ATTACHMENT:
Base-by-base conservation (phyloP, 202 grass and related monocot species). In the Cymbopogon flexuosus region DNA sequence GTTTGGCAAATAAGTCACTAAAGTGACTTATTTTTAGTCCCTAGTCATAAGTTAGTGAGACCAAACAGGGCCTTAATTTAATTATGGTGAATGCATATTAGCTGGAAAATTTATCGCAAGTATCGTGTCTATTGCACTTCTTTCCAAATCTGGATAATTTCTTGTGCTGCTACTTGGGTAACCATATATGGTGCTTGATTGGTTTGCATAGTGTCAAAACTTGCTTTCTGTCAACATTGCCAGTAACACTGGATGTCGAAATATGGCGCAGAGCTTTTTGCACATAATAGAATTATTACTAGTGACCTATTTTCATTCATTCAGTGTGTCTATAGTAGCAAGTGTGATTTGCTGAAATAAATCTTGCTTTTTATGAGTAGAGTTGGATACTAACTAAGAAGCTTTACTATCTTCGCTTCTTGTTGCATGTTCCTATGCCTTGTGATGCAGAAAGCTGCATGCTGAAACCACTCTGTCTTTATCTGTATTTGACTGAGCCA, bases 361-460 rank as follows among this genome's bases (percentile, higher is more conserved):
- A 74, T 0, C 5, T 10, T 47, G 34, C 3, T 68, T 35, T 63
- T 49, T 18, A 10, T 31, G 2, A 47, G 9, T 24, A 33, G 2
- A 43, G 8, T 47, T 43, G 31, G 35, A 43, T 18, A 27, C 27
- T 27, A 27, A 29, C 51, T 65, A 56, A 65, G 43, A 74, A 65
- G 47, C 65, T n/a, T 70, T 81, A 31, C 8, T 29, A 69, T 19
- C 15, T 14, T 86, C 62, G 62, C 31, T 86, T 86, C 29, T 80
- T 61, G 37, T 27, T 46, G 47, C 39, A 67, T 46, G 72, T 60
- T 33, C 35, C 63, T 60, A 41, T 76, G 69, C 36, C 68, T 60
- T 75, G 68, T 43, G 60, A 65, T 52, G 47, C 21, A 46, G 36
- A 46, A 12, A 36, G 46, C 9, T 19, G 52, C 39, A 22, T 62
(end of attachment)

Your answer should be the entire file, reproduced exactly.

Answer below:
Base-by-base conservation (phyloP, 202 grass and related monocot species). In the Cymbopogon flexuosus region DNA sequence GTTTGGCAAATAAGTCACTAAAGTGACTTATTTTTAGTCCCTAGTCATAAGTTAGTGAGACCAAACAGGGCCTTAATTTAATTATGGTGAATGCATATTAGCTGGAAAATTTATCGCAAGTATCGTGTCTATTGCACTTCTTTCCAAATCTGGATAATTTCTTGTGCTGCTACTTGGGTAACCATATATGGTGCTTGATTGGTTTGCATAGTGTCAAAACTTGCTTTCTGTCAACATTGCCAGTAACACTGGATGTCGAAATATGGCGCAGAGCTTTTTGCACATAATAGAATTATTACTAGTGACCTATTTTCATTCATTCAGTGTGTCTATAGTAGCAAGTGTGATTTGCTGAAATAAATCTTGCTTTTTATGAGTAGAGTTGGATACTAACTAAGAAGCTTTACTATCTTCGCTTCTTGTTGCATGTTCCTATGCCTTGTGATGCAGAAAGCTGCATGCTGAAACCACTCTGTCTTTATCTGTATTTGACTGAGCCA, bases 361-460 rank as follows among this genome's bases (percentile, higher is more conserved):
- A 74, T 0, C 5, T 10, T 47, G 34, C 3, T 68, T 35, T 63
- T 49, T 18, A 10, T 31, G 2, A 47, G 9, T 24, A 33, G 2
- A 43, G 8, T 47, T 43, G 31, G 35, A 43, T 18, A 27, C 27
- T 27, A 27, A 29, C 51, T 65, A 56, A 65, G 43, A 74, A 65
- G 47, C 65, T n/a, T 70, T 81, A 31, C 8, T 29, A 69, T 19
- C 15, T 14, T 86, C 62, G 62, C 31, T 86, T 86, C 29, T 80
- T 61, G 37, T 27, T 46, G 47, C 39, A 67, T 46, G 72, T 60
- T 33, C 35, C 63, T 60, A 41, T 76, G 69, C 36, C 68, T 60
- T 75, G 68, T 43, G 60, A 65, T 52, G 47, C 21, A 46, G 36
- A 46, A 12, A 36, G 46, C 9, T 19, G 52, C 39, A 22, T 62